Reassuringly, Cal often found that when beaches were popular and accessible, local people were highly motivated to rid them of pollution.
“There was less plastic on beaches where organised beach cleans regularly happen, such as in Cornwall, showing the impact that people can have just by picking up a few items. But as soon as I pushed off the sand and went back out to sea, it was there again. Inaccessible beaches up and down the coast were the most eye-opening: plastic still floats to the places people don’t go to and don’t clean, and the scale of plastic on some of the hard-to-reach Scottish beaches was staggering.”
Coming together to clean up
An important message Cal shared is that this isn’t just a coastal problem. As much as 80 per cent of marine litter originates on land, which is where new solutions are needed to stop plastic being washed out to sea. Leaving the coast occasionally to travel north using canals, Cal had an opportunity to talk to inland communities about the sources of plastic pollution.
“One morning on the canals near Wigan, I counted 691 plastic bottles in the first hour of paddling. They were everywhere; I gave up counting.”
Other common items Cal would see near populated areas were cotton bud sticks, plastic bags and food packaging, such as chip trays.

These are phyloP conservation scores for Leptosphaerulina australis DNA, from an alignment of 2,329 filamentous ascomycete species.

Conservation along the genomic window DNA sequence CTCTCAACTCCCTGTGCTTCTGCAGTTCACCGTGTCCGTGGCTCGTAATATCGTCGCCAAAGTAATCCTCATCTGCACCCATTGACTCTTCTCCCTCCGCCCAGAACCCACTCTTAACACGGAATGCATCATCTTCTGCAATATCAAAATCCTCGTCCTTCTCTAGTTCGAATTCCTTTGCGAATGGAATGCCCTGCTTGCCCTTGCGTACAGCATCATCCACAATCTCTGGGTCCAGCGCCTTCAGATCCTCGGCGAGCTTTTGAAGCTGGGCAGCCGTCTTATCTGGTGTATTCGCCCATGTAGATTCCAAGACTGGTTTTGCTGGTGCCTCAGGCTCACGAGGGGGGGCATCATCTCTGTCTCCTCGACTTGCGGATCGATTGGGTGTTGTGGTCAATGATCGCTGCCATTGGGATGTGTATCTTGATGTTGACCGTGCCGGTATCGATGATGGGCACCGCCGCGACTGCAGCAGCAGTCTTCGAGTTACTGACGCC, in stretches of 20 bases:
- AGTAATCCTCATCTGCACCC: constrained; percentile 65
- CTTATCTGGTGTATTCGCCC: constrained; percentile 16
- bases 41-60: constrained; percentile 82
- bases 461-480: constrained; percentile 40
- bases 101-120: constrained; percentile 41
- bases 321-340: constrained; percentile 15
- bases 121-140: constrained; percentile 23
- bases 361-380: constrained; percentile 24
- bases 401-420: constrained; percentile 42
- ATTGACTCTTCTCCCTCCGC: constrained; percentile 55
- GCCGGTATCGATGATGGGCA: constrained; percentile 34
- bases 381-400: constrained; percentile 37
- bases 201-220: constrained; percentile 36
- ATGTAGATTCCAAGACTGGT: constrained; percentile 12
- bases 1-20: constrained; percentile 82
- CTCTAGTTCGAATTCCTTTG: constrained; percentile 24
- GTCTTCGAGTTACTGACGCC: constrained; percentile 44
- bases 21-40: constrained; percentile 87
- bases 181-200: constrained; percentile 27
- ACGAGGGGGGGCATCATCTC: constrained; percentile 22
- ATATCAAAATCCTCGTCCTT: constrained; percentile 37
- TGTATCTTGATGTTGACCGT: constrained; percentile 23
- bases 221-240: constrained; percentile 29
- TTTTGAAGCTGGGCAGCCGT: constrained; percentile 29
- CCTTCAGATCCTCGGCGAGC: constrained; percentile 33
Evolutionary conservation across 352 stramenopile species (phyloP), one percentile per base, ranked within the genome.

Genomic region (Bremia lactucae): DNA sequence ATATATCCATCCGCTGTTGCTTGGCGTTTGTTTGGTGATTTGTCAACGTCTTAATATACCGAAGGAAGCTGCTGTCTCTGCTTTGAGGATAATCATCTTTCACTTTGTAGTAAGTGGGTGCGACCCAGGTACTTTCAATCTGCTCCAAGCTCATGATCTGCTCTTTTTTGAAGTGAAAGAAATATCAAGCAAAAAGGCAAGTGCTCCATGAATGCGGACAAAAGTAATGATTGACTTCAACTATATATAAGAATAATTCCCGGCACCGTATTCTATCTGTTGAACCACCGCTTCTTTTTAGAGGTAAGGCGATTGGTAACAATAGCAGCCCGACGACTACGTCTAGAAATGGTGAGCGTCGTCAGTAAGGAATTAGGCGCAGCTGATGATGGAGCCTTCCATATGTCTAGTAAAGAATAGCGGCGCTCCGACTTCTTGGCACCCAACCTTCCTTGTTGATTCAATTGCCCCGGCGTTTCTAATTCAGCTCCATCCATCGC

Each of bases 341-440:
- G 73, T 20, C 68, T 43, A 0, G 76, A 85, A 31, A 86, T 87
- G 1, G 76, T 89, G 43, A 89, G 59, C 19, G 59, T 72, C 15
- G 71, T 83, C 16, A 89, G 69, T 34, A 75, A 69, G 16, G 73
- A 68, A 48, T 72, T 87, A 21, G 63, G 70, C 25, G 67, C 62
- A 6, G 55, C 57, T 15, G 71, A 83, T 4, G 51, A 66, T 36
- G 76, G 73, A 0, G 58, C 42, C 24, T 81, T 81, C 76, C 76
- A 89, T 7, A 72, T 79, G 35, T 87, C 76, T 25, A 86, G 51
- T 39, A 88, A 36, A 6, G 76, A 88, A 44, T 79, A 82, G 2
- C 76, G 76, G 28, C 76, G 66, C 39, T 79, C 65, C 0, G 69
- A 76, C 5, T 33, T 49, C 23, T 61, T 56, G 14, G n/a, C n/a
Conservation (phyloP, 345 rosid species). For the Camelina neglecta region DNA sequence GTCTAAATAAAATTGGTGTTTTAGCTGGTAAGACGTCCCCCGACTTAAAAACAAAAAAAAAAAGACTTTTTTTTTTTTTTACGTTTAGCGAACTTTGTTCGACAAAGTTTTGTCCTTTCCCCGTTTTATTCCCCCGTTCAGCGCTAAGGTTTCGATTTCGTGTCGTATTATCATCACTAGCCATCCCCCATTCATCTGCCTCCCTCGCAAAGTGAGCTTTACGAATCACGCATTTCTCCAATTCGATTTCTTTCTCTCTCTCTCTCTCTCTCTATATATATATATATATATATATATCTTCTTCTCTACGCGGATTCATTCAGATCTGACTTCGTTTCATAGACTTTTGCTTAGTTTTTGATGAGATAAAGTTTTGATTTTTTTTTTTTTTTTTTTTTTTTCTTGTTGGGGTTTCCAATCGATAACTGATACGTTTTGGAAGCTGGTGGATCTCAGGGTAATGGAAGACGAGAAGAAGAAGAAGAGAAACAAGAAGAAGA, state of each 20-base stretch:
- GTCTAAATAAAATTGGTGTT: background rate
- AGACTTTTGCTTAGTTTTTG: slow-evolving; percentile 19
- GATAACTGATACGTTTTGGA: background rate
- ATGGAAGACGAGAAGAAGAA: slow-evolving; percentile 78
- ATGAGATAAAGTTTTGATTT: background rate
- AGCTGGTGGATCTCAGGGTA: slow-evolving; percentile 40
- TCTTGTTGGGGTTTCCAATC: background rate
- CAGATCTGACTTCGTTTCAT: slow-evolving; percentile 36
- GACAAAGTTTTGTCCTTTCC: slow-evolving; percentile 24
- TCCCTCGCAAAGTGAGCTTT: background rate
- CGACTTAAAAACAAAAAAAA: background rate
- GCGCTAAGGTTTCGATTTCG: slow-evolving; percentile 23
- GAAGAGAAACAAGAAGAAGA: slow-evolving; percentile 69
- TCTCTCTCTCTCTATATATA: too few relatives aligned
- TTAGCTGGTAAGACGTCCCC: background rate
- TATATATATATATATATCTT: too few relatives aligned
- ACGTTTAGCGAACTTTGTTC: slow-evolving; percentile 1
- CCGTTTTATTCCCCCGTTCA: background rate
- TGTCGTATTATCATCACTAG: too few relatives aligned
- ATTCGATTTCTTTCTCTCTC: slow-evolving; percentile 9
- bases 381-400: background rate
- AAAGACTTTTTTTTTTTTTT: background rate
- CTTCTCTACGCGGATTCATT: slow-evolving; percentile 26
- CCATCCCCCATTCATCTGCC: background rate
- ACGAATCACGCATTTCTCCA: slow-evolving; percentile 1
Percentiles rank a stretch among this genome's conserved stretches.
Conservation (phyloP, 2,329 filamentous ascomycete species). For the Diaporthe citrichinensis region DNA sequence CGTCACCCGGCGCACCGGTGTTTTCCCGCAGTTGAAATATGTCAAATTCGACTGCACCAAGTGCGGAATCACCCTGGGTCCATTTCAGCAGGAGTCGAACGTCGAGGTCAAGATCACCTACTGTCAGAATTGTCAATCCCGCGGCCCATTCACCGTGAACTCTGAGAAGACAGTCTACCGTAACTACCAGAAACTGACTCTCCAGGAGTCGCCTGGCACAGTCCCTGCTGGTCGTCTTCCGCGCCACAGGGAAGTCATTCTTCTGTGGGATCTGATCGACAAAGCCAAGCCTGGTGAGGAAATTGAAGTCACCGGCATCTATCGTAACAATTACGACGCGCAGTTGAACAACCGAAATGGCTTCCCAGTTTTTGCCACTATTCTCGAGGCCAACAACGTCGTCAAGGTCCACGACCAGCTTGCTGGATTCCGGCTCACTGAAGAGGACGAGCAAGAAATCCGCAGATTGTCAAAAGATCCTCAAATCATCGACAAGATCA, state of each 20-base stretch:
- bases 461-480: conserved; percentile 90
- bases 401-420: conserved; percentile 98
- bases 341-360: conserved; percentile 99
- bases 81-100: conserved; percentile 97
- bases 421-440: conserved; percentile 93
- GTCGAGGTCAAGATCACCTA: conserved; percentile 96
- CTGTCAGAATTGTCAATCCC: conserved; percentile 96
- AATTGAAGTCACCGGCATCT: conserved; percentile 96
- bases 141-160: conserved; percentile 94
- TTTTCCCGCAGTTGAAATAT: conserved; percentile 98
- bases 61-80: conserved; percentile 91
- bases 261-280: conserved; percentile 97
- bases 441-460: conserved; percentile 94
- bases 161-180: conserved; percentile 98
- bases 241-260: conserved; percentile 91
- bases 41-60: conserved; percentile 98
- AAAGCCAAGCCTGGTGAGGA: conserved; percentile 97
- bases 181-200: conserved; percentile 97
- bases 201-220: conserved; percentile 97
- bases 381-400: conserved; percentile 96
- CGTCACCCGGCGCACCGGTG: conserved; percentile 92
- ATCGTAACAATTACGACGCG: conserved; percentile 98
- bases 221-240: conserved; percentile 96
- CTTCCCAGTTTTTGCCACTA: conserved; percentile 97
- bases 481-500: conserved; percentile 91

Being surrounded by discarded plastics for weeks at a time was bound to take its toll, and Cal admits to finding the trip emotionally challenging as well as mentally and physically. But what never failed to pick her up is the very reason she made the trip: to highlight how positivity and societal change will be the solution to this problem.
“The whole length of the UK, people are doing amazing things. Individuals and charities hold regular beach cleans, and ask their local businesses to reduce the plastic they use. Children are taught about coastal ecosystems in schools, and empowered to grow up environmentally aware.”
Beyond the journey's end
By the time Cal pulled her paddleboard onto the beach at John O’Groats on the second of May, she had propelled herself almost one thousand miles in the space of two months. On the way, she had taken part in beach cleans, spoken to school children, discussed plastic alternatives with businesses and campaigned for positive solutions in communities.
“I hope the trip gives people a better understanding of the scale of the problem, but also of the many positive things we can do to reduce and eventually eradicate plastic pollution. On an individual level, using reusable bags, bottles and containers is such an easy change to make.
“Beyond that, asking the places you buy from to reduce their packaging and swap to biodegradable, natural options is a really positive thing. It’s not just about us as individuals using less: it’s about our whole economy reducing its reliance on throwaway, single-use items, and making goods reusable and wholly recyclable.”
Photographs copyright of Cal Major and James Appleton